01 June 2016

The Truth Is Plain To See

by Robert Lopresti

A couple of warnings: I am not a English copyright attorney.  (I'm sure that astonishes you.)  And I am discussing a court case that could easily fill a book.  So take this for what it is worth.  You can read more about it here and here.

Do you remember "A Whiter Shade of Pale?"   It was a huge hit for Procol Harum in 1967, and is one of the most played and recorded songs of all time (almost 1,000 covers).  Can you call up the tune to memory?  If not, try this:

Most people I have talked to, if they remember it at all, remember that ethereal organ part.  And that is what we are here to discuss (don't worry; it will connect to the subject of this blog eventually.)

According to 40 years of labels and liner notes, Pale was written by two members of the band: Gary Brooker (piano and vocals)  and Keith Reid (lyricist).

But neither one of them was responsible for  that famous organ part. That was Matthew Fisher who played Hammond organ in the band.  He stayed with the group for three albums and then split.  His first solo record included a number with the refrain "Please don't make me play that song again."  What could he have been referring to, I wonder?

He rejoined the band when it reformed in the 1990s, but quit in 2004 and filed  a lawsuit, asking to be recognized of co-creator and co-owner of Pale.  (It turns out that this was not the first time someone threatened to sue over this ditty, by the way: "Where there's a hit, there's a writ.")   After Fisher's case bounced from venue to venue the highest court in England, namely the Law Lords (sounds like a rock band, doesn't it?) got to make their first ever ruling on a copyright case involving a song.  (It turned out to be that court's last decision as well, being then replaced by a Supreme Court.)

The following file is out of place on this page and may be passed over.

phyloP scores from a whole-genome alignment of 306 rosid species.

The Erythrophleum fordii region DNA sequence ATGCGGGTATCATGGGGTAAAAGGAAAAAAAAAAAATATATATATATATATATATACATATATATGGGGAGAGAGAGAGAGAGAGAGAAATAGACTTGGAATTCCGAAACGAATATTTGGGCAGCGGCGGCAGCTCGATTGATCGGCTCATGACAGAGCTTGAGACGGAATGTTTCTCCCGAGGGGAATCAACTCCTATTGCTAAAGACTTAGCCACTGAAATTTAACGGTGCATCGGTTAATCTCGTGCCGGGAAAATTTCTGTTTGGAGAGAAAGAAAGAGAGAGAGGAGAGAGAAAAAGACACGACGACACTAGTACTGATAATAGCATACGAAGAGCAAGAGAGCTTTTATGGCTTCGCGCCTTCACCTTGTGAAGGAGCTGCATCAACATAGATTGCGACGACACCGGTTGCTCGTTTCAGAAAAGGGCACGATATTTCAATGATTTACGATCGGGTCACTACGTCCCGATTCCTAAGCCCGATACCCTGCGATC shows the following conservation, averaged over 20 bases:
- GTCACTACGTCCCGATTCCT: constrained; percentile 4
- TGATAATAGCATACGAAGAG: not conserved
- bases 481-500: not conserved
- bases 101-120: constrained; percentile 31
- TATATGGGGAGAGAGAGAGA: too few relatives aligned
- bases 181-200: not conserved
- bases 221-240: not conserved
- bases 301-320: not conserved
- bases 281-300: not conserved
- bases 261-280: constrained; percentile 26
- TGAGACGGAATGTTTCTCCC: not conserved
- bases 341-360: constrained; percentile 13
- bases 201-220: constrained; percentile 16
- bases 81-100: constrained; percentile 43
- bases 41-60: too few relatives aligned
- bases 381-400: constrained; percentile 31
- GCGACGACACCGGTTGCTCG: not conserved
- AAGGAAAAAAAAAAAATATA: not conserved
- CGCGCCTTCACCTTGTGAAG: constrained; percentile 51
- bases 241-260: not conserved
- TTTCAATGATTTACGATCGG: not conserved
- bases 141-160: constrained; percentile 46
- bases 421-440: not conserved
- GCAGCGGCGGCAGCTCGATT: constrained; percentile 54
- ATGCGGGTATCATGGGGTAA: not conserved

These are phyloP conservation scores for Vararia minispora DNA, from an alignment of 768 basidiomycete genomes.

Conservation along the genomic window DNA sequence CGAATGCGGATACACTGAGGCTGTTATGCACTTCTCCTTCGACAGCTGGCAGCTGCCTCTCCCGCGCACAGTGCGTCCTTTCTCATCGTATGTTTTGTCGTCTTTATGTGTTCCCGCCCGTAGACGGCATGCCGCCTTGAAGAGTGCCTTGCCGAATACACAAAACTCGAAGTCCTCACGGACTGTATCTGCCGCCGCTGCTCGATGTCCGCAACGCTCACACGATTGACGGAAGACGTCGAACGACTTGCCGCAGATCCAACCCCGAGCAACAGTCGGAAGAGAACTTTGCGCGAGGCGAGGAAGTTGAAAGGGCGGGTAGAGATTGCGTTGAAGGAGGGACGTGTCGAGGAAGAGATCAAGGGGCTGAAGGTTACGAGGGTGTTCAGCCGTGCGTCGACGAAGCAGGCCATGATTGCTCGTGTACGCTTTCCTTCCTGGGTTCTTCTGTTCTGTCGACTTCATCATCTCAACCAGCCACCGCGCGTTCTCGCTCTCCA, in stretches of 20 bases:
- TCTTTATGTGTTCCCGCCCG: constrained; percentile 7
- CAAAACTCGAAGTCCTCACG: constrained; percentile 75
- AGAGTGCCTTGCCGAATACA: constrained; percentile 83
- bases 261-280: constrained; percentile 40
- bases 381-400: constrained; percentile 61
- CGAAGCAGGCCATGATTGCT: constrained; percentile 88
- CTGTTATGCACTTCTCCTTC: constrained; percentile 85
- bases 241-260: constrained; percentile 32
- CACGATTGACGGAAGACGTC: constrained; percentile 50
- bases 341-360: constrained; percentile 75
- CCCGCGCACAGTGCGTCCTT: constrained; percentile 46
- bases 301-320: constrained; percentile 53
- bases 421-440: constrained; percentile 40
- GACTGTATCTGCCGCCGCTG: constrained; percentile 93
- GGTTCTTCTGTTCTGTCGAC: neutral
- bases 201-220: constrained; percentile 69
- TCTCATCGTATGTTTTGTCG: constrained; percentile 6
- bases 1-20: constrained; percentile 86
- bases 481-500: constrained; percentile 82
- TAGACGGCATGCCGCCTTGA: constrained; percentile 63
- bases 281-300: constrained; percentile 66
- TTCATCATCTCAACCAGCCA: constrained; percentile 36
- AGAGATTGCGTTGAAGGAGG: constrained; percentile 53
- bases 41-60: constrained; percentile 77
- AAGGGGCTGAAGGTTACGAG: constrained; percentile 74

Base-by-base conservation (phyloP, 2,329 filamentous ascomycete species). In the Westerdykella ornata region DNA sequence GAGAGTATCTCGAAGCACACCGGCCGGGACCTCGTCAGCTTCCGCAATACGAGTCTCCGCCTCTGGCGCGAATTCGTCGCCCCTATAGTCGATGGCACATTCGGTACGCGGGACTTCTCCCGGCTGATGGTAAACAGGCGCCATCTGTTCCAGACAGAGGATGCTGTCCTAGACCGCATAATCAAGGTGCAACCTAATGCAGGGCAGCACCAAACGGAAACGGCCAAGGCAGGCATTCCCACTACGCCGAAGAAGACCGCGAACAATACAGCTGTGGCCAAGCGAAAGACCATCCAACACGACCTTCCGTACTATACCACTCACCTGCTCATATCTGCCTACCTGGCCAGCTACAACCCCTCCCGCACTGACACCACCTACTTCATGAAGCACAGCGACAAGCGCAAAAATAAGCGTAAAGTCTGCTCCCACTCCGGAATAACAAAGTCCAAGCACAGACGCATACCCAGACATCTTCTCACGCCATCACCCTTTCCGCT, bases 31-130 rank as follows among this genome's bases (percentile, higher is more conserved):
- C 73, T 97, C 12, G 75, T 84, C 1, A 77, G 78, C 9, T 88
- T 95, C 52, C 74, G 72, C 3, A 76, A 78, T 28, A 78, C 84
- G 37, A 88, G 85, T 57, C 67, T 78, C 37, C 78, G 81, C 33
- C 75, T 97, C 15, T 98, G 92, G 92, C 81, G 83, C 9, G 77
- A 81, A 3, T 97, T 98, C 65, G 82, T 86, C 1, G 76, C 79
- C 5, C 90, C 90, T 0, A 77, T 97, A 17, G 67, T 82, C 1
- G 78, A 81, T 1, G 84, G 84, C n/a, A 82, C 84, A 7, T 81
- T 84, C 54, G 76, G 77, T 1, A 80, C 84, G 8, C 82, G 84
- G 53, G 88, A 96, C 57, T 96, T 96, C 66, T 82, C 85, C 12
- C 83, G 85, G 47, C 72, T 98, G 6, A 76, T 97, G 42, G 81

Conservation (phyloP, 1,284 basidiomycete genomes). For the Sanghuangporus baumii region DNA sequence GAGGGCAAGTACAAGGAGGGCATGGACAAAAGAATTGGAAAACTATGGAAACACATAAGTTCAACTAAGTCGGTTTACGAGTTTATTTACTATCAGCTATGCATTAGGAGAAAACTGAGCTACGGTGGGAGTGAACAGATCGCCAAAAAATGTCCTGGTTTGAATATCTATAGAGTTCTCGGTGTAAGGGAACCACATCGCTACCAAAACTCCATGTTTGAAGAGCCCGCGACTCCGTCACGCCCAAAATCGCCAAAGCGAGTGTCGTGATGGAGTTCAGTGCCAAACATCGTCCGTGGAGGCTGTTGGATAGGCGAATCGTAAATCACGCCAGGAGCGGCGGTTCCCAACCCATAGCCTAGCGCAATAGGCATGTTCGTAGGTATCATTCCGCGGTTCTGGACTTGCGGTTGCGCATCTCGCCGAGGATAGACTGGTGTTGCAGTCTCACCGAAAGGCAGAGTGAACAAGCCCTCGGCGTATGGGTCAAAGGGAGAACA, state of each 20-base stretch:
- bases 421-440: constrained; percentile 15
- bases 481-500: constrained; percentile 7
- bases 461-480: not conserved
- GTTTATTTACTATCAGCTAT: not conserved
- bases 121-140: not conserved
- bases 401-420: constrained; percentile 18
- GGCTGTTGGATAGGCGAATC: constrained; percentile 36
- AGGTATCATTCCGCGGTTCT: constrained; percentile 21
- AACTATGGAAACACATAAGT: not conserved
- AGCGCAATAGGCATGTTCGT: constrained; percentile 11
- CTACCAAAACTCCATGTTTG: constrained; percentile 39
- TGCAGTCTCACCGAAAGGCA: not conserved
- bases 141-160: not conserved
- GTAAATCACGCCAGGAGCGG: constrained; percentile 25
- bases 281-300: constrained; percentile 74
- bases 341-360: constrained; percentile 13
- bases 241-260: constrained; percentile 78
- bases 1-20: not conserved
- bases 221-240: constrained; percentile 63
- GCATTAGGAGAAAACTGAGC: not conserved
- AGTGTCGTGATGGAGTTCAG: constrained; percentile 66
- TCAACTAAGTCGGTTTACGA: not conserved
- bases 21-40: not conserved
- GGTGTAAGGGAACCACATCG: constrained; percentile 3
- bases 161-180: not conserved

So what does it mean if Fisher were to win?  According to his opponent, Gary Brooker: "Any musician who has ever played on any recording in the last 40 years may now have a potential claim to joint authorship.  It is effectively open season on the songwriter."

A strong argument.  But I felt there had to be some reasonable middle ground between "Joe went twang on the chorus so he's entitled to ten percent" on  the one hand, and on the other "the composer of the most famous organ solo in pop music contributed nothing to the  song."  And sure enough, the Law Lords, clever folks that they are,  agreed with me.

They ruled that Fisher should have a credit and 40% of the music royalties, starting with the day he filed the suit.  He gets nothing for the years before he went to court, which seems reasonable.

So what does that have to  with the subject of this blog?  Glad you asked.  Before I send a story to an editor I first send it to R.T. Lawton.  He does the same with me.  We read the stories, make suggestions and corrections and generally help each other's literature inch ever closer to perfection.

But we don't get paid for that.  At what point does a helpful first reader become a co-author?

When I sent my story "Street of the Dead House" to the anthology nEvermore! the editors, Nancy Kilpatrick and Caro Sole, made significant suggestions that improved the tale.  Without them would my tale have been selected for two Best of the Year collections? 

I don't know.

Did they get a share of the reprint money?

That I know.  They didn't.

But I think editors are a special case, somewhat like record producers.  They get their appropriate fee but don't expect a writing credit.